There are times where CIDR notation isn't used to subnetting or for routing/summarization but rather just for ranging IP addresses, IPv4 mostly. It seems very non-standard and it seems to be like a makeshift solution around Docker because the only examples that I can remember right now are related to Docker: Portainer and vSphere Integrated Containers. Whatever might be, it's always been a little confusing of where does it starts and ends and if normal subnet edges are respected. However, the ambiguous instructions given, for what it's worth, usually almost verbatim one another. It's consistently ambiguous.

For example, I want to tell X app/system that I want to use 30 addresses starting from to In subnetting, that'd fit nicely in a /27, only the range edges (start/end) wouldn't work. However, it's usually pointed out that when used in this way the address given is not the network ID but the initial address in a given /{CIDR}.

So, that could potentially be (+2). Yet, back again in subnetting rules there'd be another problem with that; when a range is overshoot, the extra is usually just ignored.

In subnetting, subnet would be:


So, would the range be broken off at address .31 (where the subnetting range ends) or would it go all the way to .50? And, is the range is fully usable? i.e; not .50 but .52.

I just remembered another use for it: in pfSense/OPNsense, it can be used for firewall rules but I do believe subnet ranges are respected since these are downloaded in DNSBL/Pi-hole/pfBlockerNG-type lists, which are ranged in the subnets as they were assigned — I think ranges would be broken off on edges. In the captive portal rules are different thought.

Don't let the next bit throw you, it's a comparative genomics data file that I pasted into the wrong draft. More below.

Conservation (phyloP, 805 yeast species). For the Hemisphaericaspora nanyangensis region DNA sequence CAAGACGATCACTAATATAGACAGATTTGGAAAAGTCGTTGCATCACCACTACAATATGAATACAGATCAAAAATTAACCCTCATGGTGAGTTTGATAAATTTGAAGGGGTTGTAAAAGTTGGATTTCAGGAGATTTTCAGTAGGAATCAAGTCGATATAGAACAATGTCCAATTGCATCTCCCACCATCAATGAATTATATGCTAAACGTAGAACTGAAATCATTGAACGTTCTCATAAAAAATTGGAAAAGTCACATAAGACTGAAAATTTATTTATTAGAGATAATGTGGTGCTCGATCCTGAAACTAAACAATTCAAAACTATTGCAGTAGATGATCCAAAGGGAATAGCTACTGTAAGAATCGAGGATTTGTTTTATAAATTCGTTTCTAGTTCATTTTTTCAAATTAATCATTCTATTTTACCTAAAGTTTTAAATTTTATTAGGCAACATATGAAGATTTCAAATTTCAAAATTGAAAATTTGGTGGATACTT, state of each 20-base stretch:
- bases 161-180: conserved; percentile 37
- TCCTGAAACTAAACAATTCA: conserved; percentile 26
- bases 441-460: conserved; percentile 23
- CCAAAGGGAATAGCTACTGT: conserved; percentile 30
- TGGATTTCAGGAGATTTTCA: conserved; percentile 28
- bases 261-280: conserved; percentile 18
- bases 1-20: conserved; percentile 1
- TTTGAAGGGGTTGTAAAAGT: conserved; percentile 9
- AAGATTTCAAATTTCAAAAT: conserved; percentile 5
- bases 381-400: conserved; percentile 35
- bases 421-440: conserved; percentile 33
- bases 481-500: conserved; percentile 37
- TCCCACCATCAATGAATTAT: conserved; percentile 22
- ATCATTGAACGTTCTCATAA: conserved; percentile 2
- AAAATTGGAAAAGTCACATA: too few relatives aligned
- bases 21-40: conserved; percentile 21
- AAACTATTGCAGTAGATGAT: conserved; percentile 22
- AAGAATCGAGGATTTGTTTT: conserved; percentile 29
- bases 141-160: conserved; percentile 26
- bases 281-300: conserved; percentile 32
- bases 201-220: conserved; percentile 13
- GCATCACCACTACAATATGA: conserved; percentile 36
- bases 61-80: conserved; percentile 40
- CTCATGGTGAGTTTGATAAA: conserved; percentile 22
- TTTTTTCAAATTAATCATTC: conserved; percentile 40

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You cannot represent arbitrary ranges in a single CIDR notation.

You seem to be asking for a standard way to modify CIDR notation so that becomes possible, but that doesn't exist. The simple answer is use a range to represent a range.

Also, whether the addresses with all-zero or all-one host parts are usable or not depends on the use case. As an actual subnet address with IPv4 they're not, but with IPv6 or if you e.g. use them just for routing or for ACL rules, then they are. (ACLs generally support non-contiguous wildcard patterns as well.)

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